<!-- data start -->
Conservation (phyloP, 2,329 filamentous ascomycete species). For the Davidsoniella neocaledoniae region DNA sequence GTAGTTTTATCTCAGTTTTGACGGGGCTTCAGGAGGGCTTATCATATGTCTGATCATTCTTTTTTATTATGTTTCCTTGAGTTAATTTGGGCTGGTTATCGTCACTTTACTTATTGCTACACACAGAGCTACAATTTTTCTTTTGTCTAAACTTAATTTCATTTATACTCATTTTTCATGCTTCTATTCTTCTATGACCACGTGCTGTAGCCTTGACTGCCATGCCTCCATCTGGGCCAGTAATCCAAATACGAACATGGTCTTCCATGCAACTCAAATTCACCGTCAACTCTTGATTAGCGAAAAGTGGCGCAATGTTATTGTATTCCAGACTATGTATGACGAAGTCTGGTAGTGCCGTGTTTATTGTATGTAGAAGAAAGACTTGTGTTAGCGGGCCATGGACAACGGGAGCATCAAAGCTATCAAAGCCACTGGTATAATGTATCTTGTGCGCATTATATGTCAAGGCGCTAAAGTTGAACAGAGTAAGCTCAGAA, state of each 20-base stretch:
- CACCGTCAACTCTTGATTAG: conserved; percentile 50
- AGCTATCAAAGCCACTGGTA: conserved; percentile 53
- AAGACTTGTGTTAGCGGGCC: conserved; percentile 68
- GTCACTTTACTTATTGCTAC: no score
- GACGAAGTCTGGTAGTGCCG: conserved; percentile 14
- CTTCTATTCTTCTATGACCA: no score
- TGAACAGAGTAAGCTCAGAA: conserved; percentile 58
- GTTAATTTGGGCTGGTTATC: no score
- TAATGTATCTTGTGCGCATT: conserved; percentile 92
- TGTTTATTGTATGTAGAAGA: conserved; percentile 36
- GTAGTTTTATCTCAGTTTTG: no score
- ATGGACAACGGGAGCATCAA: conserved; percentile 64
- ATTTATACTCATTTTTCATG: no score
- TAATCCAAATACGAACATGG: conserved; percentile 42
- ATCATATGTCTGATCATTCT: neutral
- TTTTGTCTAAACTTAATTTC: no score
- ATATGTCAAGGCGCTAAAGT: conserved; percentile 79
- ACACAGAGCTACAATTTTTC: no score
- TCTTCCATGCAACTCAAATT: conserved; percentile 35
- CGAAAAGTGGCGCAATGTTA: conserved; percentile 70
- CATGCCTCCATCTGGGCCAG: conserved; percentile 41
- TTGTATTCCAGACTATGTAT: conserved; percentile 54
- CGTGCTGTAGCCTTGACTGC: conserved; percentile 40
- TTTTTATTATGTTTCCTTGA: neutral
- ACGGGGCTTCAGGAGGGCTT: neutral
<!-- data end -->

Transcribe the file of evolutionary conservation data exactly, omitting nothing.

Conservation (phyloP, 2,329 filamentous ascomycete species). For the Davidsoniella neocaledoniae region DNA sequence GTAGTTTTATCTCAGTTTTGACGGGGCTTCAGGAGGGCTTATCATATGTCTGATCATTCTTTTTTATTATGTTTCCTTGAGTTAATTTGGGCTGGTTATCGTCACTTTACTTATTGCTACACACAGAGCTACAATTTTTCTTTTGTCTAAACTTAATTTCATTTATACTCATTTTTCATGCTTCTATTCTTCTATGACCACGTGCTGTAGCCTTGACTGCCATGCCTCCATCTGGGCCAGTAATCCAAATACGAACATGGTCTTCCATGCAACTCAAATTCACCGTCAACTCTTGATTAGCGAAAAGTGGCGCAATGTTATTGTATTCCAGACTATGTATGACGAAGTCTGGTAGTGCCGTGTTTATTGTATGTAGAAGAAAGACTTGTGTTAGCGGGCCATGGACAACGGGAGCATCAAAGCTATCAAAGCCACTGGTATAATGTATCTTGTGCGCATTATATGTCAAGGCGCTAAAGTTGAACAGAGTAAGCTCAGAA, state of each 20-base stretch:
- CACCGTCAACTCTTGATTAG: conserved; percentile 50
- AGCTATCAAAGCCACTGGTA: conserved; percentile 53
- AAGACTTGTGTTAGCGGGCC: conserved; percentile 68
- GTCACTTTACTTATTGCTAC: no score
- GACGAAGTCTGGTAGTGCCG: conserved; percentile 14
- CTTCTATTCTTCTATGACCA: no score
- TGAACAGAGTAAGCTCAGAA: conserved; percentile 58
- GTTAATTTGGGCTGGTTATC: no score
- TAATGTATCTTGTGCGCATT: conserved; percentile 92
- TGTTTATTGTATGTAGAAGA: conserved; percentile 36
- GTAGTTTTATCTCAGTTTTG: no score
- ATGGACAACGGGAGCATCAA: conserved; percentile 64
- ATTTATACTCATTTTTCATG: no score
- TAATCCAAATACGAACATGG: conserved; percentile 42
- ATCATATGTCTGATCATTCT: neutral
- TTTTGTCTAAACTTAATTTC: no score
- ATATGTCAAGGCGCTAAAGT: conserved; percentile 79
- ACACAGAGCTACAATTTTTC: no score
- TCTTCCATGCAACTCAAATT: conserved; percentile 35
- CGAAAAGTGGCGCAATGTTA: conserved; percentile 70
- CATGCCTCCATCTGGGCCAG: conserved; percentile 41
- TTGTATTCCAGACTATGTAT: conserved; percentile 54
- CGTGCTGTAGCCTTGACTGC: conserved; percentile 40
- TTTTTATTATGTTTCCTTGA: neutral
- ACGGGGCTTCAGGAGGGCTT: neutral